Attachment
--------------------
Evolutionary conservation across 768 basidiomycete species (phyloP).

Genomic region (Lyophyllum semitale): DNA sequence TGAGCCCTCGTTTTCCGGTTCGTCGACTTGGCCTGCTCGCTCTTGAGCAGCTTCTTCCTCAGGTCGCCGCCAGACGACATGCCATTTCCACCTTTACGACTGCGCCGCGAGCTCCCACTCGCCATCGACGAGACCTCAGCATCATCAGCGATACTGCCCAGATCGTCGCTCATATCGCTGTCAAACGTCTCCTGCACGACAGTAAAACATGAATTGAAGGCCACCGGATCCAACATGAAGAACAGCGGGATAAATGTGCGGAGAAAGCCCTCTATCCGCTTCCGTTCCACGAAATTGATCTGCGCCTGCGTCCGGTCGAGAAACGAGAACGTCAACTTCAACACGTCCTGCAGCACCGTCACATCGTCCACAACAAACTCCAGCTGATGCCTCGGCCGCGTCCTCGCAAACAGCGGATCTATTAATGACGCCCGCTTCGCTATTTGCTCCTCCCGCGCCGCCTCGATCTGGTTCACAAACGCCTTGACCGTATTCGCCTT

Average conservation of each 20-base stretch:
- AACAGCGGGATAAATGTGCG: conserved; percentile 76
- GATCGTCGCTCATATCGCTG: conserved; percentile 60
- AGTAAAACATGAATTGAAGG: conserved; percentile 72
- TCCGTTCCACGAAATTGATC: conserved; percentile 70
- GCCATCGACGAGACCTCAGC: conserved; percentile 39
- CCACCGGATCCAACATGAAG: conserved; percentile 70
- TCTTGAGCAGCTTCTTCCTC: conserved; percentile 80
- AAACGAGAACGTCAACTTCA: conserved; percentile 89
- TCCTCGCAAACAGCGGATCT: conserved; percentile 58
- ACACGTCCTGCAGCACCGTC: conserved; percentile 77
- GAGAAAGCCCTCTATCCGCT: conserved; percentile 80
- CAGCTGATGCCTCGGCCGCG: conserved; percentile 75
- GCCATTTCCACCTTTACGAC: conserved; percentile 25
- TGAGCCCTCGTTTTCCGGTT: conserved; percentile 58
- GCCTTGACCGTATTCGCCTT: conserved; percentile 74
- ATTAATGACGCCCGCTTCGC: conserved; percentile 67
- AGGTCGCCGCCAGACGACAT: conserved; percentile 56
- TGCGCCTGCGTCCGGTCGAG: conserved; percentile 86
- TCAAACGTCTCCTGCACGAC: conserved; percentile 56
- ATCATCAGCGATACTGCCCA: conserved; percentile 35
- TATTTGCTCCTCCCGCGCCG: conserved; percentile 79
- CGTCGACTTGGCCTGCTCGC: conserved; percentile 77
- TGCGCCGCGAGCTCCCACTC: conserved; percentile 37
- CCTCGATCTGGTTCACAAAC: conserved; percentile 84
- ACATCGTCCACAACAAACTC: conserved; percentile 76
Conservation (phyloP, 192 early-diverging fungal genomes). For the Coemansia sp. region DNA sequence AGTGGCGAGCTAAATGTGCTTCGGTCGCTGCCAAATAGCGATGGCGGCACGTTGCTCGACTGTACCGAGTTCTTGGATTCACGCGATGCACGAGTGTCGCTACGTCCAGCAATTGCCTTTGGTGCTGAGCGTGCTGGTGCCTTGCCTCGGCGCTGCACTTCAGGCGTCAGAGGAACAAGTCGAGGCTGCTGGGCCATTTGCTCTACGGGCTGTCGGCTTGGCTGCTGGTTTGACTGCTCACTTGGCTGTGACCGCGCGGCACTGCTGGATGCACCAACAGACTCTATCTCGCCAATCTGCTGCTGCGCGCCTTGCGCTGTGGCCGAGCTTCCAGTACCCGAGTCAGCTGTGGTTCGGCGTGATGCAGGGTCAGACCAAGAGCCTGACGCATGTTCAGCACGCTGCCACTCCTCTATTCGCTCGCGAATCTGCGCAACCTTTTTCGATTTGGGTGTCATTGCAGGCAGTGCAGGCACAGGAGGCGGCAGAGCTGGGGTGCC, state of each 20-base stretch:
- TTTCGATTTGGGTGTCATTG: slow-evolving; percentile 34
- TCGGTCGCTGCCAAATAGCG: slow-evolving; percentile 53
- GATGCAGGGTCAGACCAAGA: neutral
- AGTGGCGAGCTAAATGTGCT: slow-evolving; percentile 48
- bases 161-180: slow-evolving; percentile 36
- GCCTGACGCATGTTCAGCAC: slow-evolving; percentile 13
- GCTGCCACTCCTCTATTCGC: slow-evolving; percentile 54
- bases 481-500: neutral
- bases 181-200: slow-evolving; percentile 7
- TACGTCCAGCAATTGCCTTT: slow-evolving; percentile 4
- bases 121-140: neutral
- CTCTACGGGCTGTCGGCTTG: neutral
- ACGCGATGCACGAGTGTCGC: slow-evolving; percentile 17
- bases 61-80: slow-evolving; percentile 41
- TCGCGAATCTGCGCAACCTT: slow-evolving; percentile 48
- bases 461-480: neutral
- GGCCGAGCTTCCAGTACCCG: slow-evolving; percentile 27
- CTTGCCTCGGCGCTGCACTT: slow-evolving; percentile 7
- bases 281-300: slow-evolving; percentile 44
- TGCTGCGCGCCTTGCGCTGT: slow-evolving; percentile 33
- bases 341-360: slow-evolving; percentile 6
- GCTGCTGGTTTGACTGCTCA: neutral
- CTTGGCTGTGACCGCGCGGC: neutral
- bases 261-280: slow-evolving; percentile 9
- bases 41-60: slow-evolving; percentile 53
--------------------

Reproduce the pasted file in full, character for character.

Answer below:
Evolutionary conservation across 768 basidiomycete species (phyloP).

Genomic region (Lyophyllum semitale): DNA sequence TGAGCCCTCGTTTTCCGGTTCGTCGACTTGGCCTGCTCGCTCTTGAGCAGCTTCTTCCTCAGGTCGCCGCCAGACGACATGCCATTTCCACCTTTACGACTGCGCCGCGAGCTCCCACTCGCCATCGACGAGACCTCAGCATCATCAGCGATACTGCCCAGATCGTCGCTCATATCGCTGTCAAACGTCTCCTGCACGACAGTAAAACATGAATTGAAGGCCACCGGATCCAACATGAAGAACAGCGGGATAAATGTGCGGAGAAAGCCCTCTATCCGCTTCCGTTCCACGAAATTGATCTGCGCCTGCGTCCGGTCGAGAAACGAGAACGTCAACTTCAACACGTCCTGCAGCACCGTCACATCGTCCACAACAAACTCCAGCTGATGCCTCGGCCGCGTCCTCGCAAACAGCGGATCTATTAATGACGCCCGCTTCGCTATTTGCTCCTCCCGCGCCGCCTCGATCTGGTTCACAAACGCCTTGACCGTATTCGCCTT

Average conservation of each 20-base stretch:
- AACAGCGGGATAAATGTGCG: conserved; percentile 76
- GATCGTCGCTCATATCGCTG: conserved; percentile 60
- AGTAAAACATGAATTGAAGG: conserved; percentile 72
- TCCGTTCCACGAAATTGATC: conserved; percentile 70
- GCCATCGACGAGACCTCAGC: conserved; percentile 39
- CCACCGGATCCAACATGAAG: conserved; percentile 70
- TCTTGAGCAGCTTCTTCCTC: conserved; percentile 80
- AAACGAGAACGTCAACTTCA: conserved; percentile 89
- TCCTCGCAAACAGCGGATCT: conserved; percentile 58
- ACACGTCCTGCAGCACCGTC: conserved; percentile 77
- GAGAAAGCCCTCTATCCGCT: conserved; percentile 80
- CAGCTGATGCCTCGGCCGCG: conserved; percentile 75
- GCCATTTCCACCTTTACGAC: conserved; percentile 25
- TGAGCCCTCGTTTTCCGGTT: conserved; percentile 58
- GCCTTGACCGTATTCGCCTT: conserved; percentile 74
- ATTAATGACGCCCGCTTCGC: conserved; percentile 67
- AGGTCGCCGCCAGACGACAT: conserved; percentile 56
- TGCGCCTGCGTCCGGTCGAG: conserved; percentile 86
- TCAAACGTCTCCTGCACGAC: conserved; percentile 56
- ATCATCAGCGATACTGCCCA: conserved; percentile 35
- TATTTGCTCCTCCCGCGCCG: conserved; percentile 79
- CGTCGACTTGGCCTGCTCGC: conserved; percentile 77
- TGCGCCGCGAGCTCCCACTC: conserved; percentile 37
- CCTCGATCTGGTTCACAAAC: conserved; percentile 84
- ACATCGTCCACAACAAACTC: conserved; percentile 76
Conservation (phyloP, 192 early-diverging fungal genomes). For the Coemansia sp. region DNA sequence AGTGGCGAGCTAAATGTGCTTCGGTCGCTGCCAAATAGCGATGGCGGCACGTTGCTCGACTGTACCGAGTTCTTGGATTCACGCGATGCACGAGTGTCGCTACGTCCAGCAATTGCCTTTGGTGCTGAGCGTGCTGGTGCCTTGCCTCGGCGCTGCACTTCAGGCGTCAGAGGAACAAGTCGAGGCTGCTGGGCCATTTGCTCTACGGGCTGTCGGCTTGGCTGCTGGTTTGACTGCTCACTTGGCTGTGACCGCGCGGCACTGCTGGATGCACCAACAGACTCTATCTCGCCAATCTGCTGCTGCGCGCCTTGCGCTGTGGCCGAGCTTCCAGTACCCGAGTCAGCTGTGGTTCGGCGTGATGCAGGGTCAGACCAAGAGCCTGACGCATGTTCAGCACGCTGCCACTCCTCTATTCGCTCGCGAATCTGCGCAACCTTTTTCGATTTGGGTGTCATTGCAGGCAGTGCAGGCACAGGAGGCGGCAGAGCTGGGGTGCC, state of each 20-base stretch:
- TTTCGATTTGGGTGTCATTG: slow-evolving; percentile 34
- TCGGTCGCTGCCAAATAGCG: slow-evolving; percentile 53
- GATGCAGGGTCAGACCAAGA: neutral
- AGTGGCGAGCTAAATGTGCT: slow-evolving; percentile 48
- bases 161-180: slow-evolving; percentile 36
- GCCTGACGCATGTTCAGCAC: slow-evolving; percentile 13
- GCTGCCACTCCTCTATTCGC: slow-evolving; percentile 54
- bases 481-500: neutral
- bases 181-200: slow-evolving; percentile 7
- TACGTCCAGCAATTGCCTTT: slow-evolving; percentile 4
- bases 121-140: neutral
- CTCTACGGGCTGTCGGCTTG: neutral
- ACGCGATGCACGAGTGTCGC: slow-evolving; percentile 17
- bases 61-80: slow-evolving; percentile 41
- TCGCGAATCTGCGCAACCTT: slow-evolving; percentile 48
- bases 461-480: neutral
- GGCCGAGCTTCCAGTACCCG: slow-evolving; percentile 27
- CTTGCCTCGGCGCTGCACTT: slow-evolving; percentile 7
- bases 281-300: slow-evolving; percentile 44
- TGCTGCGCGCCTTGCGCTGT: slow-evolving; percentile 33
- bases 341-360: slow-evolving; percentile 6
- GCTGCTGGTTTGACTGCTCA: neutral
- CTTGGCTGTGACCGCGCGGC: neutral
- bases 261-280: slow-evolving; percentile 9
- bases 41-60: slow-evolving; percentile 53